Included in the Macro chapter is the Trample genre. I hadn't necessarily identified trample fetish with Macro fetish before, but I found that there were some very logical tie ins. The author seems to get most of her trample info from Queen Adrena, and even includes a bit of "Queen Adrena's Trampling Safety Tips". Apparently some of the most popular zones to trample are the chest, tummy, solar plexus, face, nose, crotch, and throat. All I can say to that is that I hope before attempting any of these things people go out and get an education on human anatomy. It may be fun to have someone stand on your chest, but if they put a heel down improperly on top of your xiphoid process (the small cartilaginous sword shaped lower portion of the sternum) you are not going to be having a good day. I don't want to discourage anyone, I just hope people are educating themselves on risks before going out and trying this one at home! Queen Adrena confides in this chapter that she's accidentally broken a man's ribs before, so be careful out there!

From Trample fetish we move on to Crush freaks. According to The American Journal of the Crush Freaks Vol. One erotic talk that could inspire a crush freak lover includes phrases like, "I'm going to squish you slowly, pressing down a little at a time, so I can feel your guts squish out." (I'm not sure this Journal is still available but it used to be ordered by contacting folks at The American Journal of the Crush Freaks, PO Box 946, Bellflower, CA 90707-0946)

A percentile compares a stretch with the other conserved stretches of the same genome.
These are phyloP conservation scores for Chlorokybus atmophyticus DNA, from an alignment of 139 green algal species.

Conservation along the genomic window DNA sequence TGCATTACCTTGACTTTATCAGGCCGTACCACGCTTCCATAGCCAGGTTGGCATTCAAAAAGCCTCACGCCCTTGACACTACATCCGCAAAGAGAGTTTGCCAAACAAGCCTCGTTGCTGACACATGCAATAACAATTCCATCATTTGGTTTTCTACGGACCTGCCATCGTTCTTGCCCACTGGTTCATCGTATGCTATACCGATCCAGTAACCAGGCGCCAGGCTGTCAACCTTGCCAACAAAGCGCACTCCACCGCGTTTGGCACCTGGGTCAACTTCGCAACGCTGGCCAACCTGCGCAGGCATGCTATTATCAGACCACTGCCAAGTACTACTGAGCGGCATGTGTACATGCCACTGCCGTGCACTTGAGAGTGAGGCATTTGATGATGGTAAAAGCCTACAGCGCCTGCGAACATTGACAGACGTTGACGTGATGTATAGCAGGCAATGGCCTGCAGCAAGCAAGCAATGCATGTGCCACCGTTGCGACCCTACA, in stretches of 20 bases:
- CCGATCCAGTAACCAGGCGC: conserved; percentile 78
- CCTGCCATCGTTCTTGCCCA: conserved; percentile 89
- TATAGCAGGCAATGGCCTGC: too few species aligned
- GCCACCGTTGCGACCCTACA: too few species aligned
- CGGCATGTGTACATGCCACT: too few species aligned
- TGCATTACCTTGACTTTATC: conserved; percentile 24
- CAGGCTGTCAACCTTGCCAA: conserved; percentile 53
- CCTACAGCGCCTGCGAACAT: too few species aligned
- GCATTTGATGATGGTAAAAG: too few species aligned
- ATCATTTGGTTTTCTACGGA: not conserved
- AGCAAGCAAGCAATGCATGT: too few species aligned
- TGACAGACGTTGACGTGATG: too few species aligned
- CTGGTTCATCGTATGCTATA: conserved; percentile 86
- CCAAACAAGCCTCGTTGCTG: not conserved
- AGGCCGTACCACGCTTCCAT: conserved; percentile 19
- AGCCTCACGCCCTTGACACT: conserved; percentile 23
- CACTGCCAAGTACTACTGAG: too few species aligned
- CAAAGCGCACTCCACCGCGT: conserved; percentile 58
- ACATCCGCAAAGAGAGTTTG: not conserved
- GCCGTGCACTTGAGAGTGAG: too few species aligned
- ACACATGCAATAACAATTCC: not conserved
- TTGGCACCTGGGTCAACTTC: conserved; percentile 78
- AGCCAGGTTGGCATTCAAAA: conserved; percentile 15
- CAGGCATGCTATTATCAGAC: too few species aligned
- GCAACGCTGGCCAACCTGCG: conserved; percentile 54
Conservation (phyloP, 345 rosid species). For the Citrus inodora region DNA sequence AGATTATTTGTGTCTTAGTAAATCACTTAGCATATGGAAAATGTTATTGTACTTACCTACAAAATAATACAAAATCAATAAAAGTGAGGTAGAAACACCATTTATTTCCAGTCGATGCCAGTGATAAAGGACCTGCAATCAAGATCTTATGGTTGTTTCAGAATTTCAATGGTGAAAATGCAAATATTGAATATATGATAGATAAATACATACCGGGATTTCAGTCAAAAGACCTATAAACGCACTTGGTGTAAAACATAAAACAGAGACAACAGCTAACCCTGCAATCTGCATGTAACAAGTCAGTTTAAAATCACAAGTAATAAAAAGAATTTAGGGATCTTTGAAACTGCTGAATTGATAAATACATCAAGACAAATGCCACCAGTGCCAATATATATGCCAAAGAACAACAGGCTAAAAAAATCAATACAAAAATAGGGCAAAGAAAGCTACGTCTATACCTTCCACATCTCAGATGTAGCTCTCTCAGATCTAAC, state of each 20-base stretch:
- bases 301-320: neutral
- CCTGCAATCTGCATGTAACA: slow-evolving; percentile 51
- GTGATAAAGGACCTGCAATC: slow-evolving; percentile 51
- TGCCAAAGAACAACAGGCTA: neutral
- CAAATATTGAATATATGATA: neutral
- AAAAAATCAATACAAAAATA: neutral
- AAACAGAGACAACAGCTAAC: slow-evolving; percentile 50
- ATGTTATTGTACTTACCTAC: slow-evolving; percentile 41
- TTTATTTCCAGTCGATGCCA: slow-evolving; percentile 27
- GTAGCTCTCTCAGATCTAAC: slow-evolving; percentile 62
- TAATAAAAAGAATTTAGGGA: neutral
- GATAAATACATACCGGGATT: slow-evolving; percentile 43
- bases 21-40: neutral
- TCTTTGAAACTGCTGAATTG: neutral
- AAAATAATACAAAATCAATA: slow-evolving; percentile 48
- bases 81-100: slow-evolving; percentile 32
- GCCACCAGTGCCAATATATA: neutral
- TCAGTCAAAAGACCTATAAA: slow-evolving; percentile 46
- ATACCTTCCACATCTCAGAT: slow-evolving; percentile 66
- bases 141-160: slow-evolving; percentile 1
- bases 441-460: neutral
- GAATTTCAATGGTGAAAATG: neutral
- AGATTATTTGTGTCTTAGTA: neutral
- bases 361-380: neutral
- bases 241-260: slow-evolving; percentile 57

To get into the minds of Crush freaks she sought out the grand daddy of them, Jeff Vilencia. I think she was a little hard on Jeff at times, but I could understand her issues with writing about this topic.

One of the hallmarks of a healthy pervert is the consensual nature of what we do. SOME crush freaks kill animals, bugs, or other creatures during their play (and somehow I don't think they signed any model release forms or negotiated for their snuff scene).

That said, I've always found it interesting when looking at my OWN reaction to this fetish that there is a hypocrisy involved in some of my moral indignation at some scenes.

If a spider is in my house, I squish it. I don't ask it if it wants to be murdered, I just WHAP it a good one. Why would I feel moral indignation if someone decides to take a photo of their foot squishing the spider? Why are they any more "dangerous" in their motivations than I am?

Then of course, beyond that question is one of the oldest of human quandaries. When is it okay to take a life? What guidelines do each of us use to make distinctions between higher and lower life forms? Many of us would feel fine killing the slugs in our gardens but wouldn't feel good killing a puppy, what is behind our value of one life above another?

Most of us are involved (in one way or the other) with the nonconsensual killing, torture, or abuse of other forms of life unless we happen to avoid any products that are tested on animals, are vegetarian, never use pesticides, and never wear any animal skin or fur. Even those of us that do refrain from all those things might bungle through a field of grass and step on countless bugs that won't live to see tomorrow. One might argue quite easily that vegetation deserves to live also, so the act of eating IT is also taking a life or at least severely pestering it.

Is it LIFE we value... or INTELLECT... or EMOTION?

There are a lot of uncomfortable feelings raised when someone wrestles with the moral question of exactly when harm is "okay" or "not okay". I think that is why this fetish really pushes a lot of buttons for people, both the negative and the positive.

I think that in light of the major issues involved in this kink, the author does an admirable job of presenting things and expressing her personal emotions while admitting that there may be some hypocrisy.